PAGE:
2. MEK, in addition to being used as a commercial paint thinner, is used to weld many types of plastic (such as plexiglass, and it is the main component in plastic model glue), so if you are a model builder, keep some for that use. However, this also means it will melt plastic! So, do not pour it into a plastic container, styrofoam cup, etc! If the gun you are working on has plastic, test first, or just remove the plastic. It is fine on most wood, but I suggest testing on a hidden spot, like under the buttplate or barrel channel to see how it works on the stock, it may be too aggressive for your needs.
3. Being a solvent, and not water based, it cleans without raisin the wood grain, so sanding or steel wool/scotchbrite may not bee needed later.

I find MEK to be a good tool for other uses in firearms cleaning, I use it to clean years of dried oil and crud (aka "Patina"!) off metal, so it may not be what you want for SOME applications. Drop a sling swivel that has yellowed from oil and years of use into some MEK, let it sit for a few minutes, then gently scrub it clean with scotchbrite, it will look brand new. It removes all oil, so make sure to re-oil all metal (parkerized, blued, bare, whatever, (because everything has been removed down to the metal/blue/parkerizing); they all need oil!)

OYB makes a good point, his approach is very minimalistic, so I would always suggest trying less aggressive cleaning methods first. Oil Scrubs work great (and they do remove, not embed, but not 100% any more than any other "scrub). So, another way of stating OYB's approach is 1st do a good cleaning, then maybe an oil scrub; this may result in the great looking stock you seek. If not, you can can continue with the more aggressive methods, but oftentimes there is just no need.
Lapriester's mention of the dishwasher is not as crazy as it sounds. I am 99% sure the person that first suggested it was somewhat ridiculed, but if curious spend a few minutes on some of the milsurp forums, it remains a popular solution. It does as he says, removes just about all grease, cosmo, crud, whatever, and raises most dents. Is if "the best", of course not, and such a method does not exist, but is is great for some stocks. It probably will raise cartouches, so that is far from "best" for some uses, but for a beater stock, that you want to make look better than new, it has many benefits.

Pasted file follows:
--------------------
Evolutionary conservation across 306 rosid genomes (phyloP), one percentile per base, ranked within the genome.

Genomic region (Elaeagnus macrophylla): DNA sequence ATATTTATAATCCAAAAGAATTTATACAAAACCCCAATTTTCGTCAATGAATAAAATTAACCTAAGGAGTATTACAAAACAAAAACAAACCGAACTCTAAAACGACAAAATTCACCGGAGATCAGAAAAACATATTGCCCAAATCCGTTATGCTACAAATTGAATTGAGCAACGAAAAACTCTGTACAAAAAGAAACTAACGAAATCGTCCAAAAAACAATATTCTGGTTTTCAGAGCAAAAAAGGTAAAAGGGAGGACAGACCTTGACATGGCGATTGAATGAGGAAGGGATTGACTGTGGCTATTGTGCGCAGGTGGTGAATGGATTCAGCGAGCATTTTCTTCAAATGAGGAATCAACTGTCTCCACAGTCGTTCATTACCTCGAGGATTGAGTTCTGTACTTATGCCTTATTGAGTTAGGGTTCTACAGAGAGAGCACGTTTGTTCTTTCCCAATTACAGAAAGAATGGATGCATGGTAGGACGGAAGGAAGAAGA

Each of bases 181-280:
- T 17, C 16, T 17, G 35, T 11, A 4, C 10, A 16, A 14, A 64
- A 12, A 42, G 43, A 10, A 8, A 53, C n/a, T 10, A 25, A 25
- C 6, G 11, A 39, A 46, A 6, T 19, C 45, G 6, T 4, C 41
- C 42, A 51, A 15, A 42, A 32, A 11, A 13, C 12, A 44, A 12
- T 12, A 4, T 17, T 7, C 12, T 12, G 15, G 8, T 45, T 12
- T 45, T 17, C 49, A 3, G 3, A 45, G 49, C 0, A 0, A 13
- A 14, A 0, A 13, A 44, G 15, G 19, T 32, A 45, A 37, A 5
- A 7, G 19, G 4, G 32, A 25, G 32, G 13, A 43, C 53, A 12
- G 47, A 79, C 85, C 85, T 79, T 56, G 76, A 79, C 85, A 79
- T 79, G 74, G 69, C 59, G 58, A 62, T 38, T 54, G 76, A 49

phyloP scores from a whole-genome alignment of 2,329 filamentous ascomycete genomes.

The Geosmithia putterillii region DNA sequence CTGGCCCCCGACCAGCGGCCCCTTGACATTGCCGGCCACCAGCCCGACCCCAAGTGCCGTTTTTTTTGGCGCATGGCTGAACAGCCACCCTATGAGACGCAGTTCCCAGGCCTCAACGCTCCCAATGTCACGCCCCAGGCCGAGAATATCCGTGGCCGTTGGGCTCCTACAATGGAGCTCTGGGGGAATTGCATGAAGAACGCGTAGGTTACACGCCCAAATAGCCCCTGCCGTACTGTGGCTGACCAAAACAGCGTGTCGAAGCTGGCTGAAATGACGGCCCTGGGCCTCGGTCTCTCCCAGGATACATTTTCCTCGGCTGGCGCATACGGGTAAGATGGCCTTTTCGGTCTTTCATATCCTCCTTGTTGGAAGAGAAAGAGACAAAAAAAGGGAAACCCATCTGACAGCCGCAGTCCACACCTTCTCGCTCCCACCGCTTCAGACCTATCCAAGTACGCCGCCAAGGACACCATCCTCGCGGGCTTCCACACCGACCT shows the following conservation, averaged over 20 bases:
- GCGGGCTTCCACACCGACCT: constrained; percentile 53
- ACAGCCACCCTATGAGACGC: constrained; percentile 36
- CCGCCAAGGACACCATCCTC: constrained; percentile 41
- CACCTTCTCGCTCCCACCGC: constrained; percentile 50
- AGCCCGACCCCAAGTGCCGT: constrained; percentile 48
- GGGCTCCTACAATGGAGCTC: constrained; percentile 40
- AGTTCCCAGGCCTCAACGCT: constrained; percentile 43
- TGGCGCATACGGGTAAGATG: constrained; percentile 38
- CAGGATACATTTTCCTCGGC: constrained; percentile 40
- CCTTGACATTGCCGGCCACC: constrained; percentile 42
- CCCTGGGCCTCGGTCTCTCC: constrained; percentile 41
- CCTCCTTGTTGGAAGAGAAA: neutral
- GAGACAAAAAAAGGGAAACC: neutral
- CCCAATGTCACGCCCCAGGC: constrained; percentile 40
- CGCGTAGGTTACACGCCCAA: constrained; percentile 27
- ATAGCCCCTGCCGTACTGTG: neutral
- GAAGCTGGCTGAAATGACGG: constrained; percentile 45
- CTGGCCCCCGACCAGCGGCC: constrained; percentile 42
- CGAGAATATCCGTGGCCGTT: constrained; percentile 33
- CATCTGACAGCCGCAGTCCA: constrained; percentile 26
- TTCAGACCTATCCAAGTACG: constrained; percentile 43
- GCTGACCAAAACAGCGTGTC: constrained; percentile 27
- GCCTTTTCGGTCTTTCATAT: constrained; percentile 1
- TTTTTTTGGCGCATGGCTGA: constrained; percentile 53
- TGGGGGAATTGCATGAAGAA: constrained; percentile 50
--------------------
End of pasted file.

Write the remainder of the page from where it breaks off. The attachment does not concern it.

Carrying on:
But if you are more of a collector than a shooter, a dishwasher is not in your future!
JH
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  #18  
Old 03-19-2015, 05:06 PM
HC-7 HC-7 is online now
 
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MEK was removed from the Army Aviation program during the late 90's...I would suggest using acetone or denatured alcohol....They are just a little bit healthier than MEK....regards....alex
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  #19  
Old 03-28-2015, 08:50 PM
sadtcong sadtcong is offline
 
Join Date: Feb 2015
Posts: 54
Smile Cleaning on M-1 stocks

Let me first introduce my self my email name is sadtcong , in reference to cleaning M-1 stocks i have been using TSP and hot water,also gojo. It seem to be doing a fair to good job. Let dry and reapply BLO (BOILED LINSEEDOIL) the stocks have been coming fairly decent i am trying to keep the military look. I am open to other suggestions . If i do not learn something new every day i figure i am 6ft below the ground. Open to comments NEWBY
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  #20  
Old 03-29-2015, 05:56 AM
The Original Youngblood The Original Youngblood is offline
 
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Actually, sadtcong, the thread is about not automatically doing what you just described, but, instead, carefully checking for a beautiful finish hidden under the grime first before removing it all and starting over.

... but, thanks for sharing your stripping-it-down method.

I have a lot of respect for the "cleaning power" of TSP. Prior to repainting the ceiling of my (BIG) front porch, I used a TSP solution along with a clean push broom to clean the surfaces.

After working at this for awhile, I realized that the TSP was dissolving the green enamel on the metal push broom handle ...